During the remodeling of the Brick House Restaurant in Wyckoff, NJ, which has been around for more than 100 years, it was important to select a material that would give the facility an upgrade, while still maintaining its original feel, according to Antonella Romano - an interior designer and President of Stone & Tile Emporium in Wyckoff, NJ - which designed and supplied the stone for this renovation project. “We needed to bring something in that would give the place a facelift without being too modern,” she said. “We used all natural stone, but we kept it sophisticated.”
Romano, who has over 25 years of experience in the stone industry, explained that the owners of the restaurant had trust in her and her design team - including Assistant Designer Renee Bauer and Drafter Mary Lou Mangam. “Our ideas were presented with a story board presentation, which is very common in hospitality design,” she said. “This gave them the ‘wow’ factor they needed to visualize the spaces as we had.”
Beginning in the upstairs ladies’ room, Romano opted for 12- x 12-inch Silver Cloud marble tiles that were employed for the bottom 4 feet of the walls. Additionally, she utilized a pencil border and chair rail with a basketweave pattern in between the chair rail. “The 12- x 12-inch tiles created a timeless and sophisticated look, but still gave the room a modern feel,” she said. “It was also cost effective to use the basketweave instead of buying a border.”
The Black Absolute material was further utilized for the vanities of this bathroom, and they feature a 4-inch skirt, braced in steel with a ½-inch bullnose for the countertops as well as a ½-inch bullnose inside the sinks.
On the main floor of the Brick House, there are two additional lavatories for the ladies and men. Romano has found that the ladies’ room on this floor happens to be a favorite of the clients and their guests. “The reason for this is because it’s done in an Ivory Premium Turkish limestone,” she said. “It’s next to the bridal suite, so I wanted it to be special.”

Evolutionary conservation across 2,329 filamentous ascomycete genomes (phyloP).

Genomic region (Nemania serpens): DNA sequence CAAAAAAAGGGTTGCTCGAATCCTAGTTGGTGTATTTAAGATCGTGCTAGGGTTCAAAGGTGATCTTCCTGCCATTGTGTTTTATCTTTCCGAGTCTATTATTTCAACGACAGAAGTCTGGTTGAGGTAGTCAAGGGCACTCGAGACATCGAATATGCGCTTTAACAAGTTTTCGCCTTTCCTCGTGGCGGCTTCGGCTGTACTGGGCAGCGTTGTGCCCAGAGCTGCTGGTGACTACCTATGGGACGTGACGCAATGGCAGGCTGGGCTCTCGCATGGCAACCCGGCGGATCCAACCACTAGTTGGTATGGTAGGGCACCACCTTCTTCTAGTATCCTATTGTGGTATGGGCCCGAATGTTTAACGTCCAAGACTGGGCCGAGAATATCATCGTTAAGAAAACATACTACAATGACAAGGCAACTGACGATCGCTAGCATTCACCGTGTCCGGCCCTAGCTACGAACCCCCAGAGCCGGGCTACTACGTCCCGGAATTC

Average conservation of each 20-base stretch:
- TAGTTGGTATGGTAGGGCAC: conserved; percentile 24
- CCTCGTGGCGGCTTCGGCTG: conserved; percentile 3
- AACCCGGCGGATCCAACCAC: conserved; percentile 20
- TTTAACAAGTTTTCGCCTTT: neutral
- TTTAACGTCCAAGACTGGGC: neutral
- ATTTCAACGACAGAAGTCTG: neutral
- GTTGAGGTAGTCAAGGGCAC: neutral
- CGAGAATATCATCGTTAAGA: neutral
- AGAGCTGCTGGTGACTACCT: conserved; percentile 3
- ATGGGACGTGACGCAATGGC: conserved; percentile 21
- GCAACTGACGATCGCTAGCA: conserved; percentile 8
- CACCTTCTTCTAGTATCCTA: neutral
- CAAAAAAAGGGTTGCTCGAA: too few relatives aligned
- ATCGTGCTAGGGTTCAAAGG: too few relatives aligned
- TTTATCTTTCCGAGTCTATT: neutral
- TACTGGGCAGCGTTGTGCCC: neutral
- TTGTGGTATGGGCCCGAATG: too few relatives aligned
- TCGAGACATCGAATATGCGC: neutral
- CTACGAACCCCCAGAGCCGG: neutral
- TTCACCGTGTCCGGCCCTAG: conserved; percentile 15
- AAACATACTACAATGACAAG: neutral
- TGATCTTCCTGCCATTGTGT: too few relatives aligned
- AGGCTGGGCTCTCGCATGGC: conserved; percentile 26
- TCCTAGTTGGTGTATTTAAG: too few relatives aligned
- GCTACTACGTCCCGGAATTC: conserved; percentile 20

In addition to being favorable, the designer also explained it posed the most difficulties. “The biggest challenge was with this bathroom because there is a curved wall where the vanity is,” she said. “We had to create a pattern that would work with the curve.
The floor of this bathroom consists of a 6- x 12-inch mosaic border of the three different colored stones. “There’s a [stone] carpet in the middle and a vestibule, like in every bathroom,” said Romano, adding that this particular stone carpet is approximately 6 x 10 feet long.
Moreover, this room has a “Milano” wall border made from limestone mosaics, and the Imperial Cream limestone continues to the vanity area with a 2 ½- x 12-inch cornice on top.
In the men’s room on the main floor, Romano selected 12- x 12-inch Pistachio limestone tiles and once more went up the walls 4 feet with this material. She began with the Pistachio pencil border and then continued with several rows of a 1- x 1-inch multi-shade chiarro blend that contains different shades of green. “We used this because it’s very handsome and masculine,” said the designer. “We were also going for a safari scene in here.”
Another highlight of this bathroom is the 1 ¼-inch jade green countertop with a ½-inch bullnose on the edges and in the sinks. “We chose that color because it brings out the darkest green,” said Romano.
A grand finish
From a design perspective, Romano and her team worked on the Brick House Restaurant for 10 months - with the project being completed in February 2008. Romano explained that even prior to being hired for the job, her and her team had to deliver a presentation to the owners with CAD drawings and presentations to solidify the job.
“What we do here is different than most stone and tile suppliers,” she said. “We had a CAD drawing done to show the client what the bathroom would look like in advance.”
Romano then supervised the entire installation and delivery of the materials. “I handpicked everything and made sure it was up to par,” she said. “We also had to make sure the installers were following our drawings.”
From start to finish, the final results evidently paid off. “Several local magazines have already done articles featuring us,” said Romano. “Many customers that go there ask who did the stonework, and we’ve received many referrals. The partners that own the facility are just ecstatic.”
The Brick House Restaurant
Designer/Stone Supplier: Stone & Tile Emporium, Wyckoff, NJ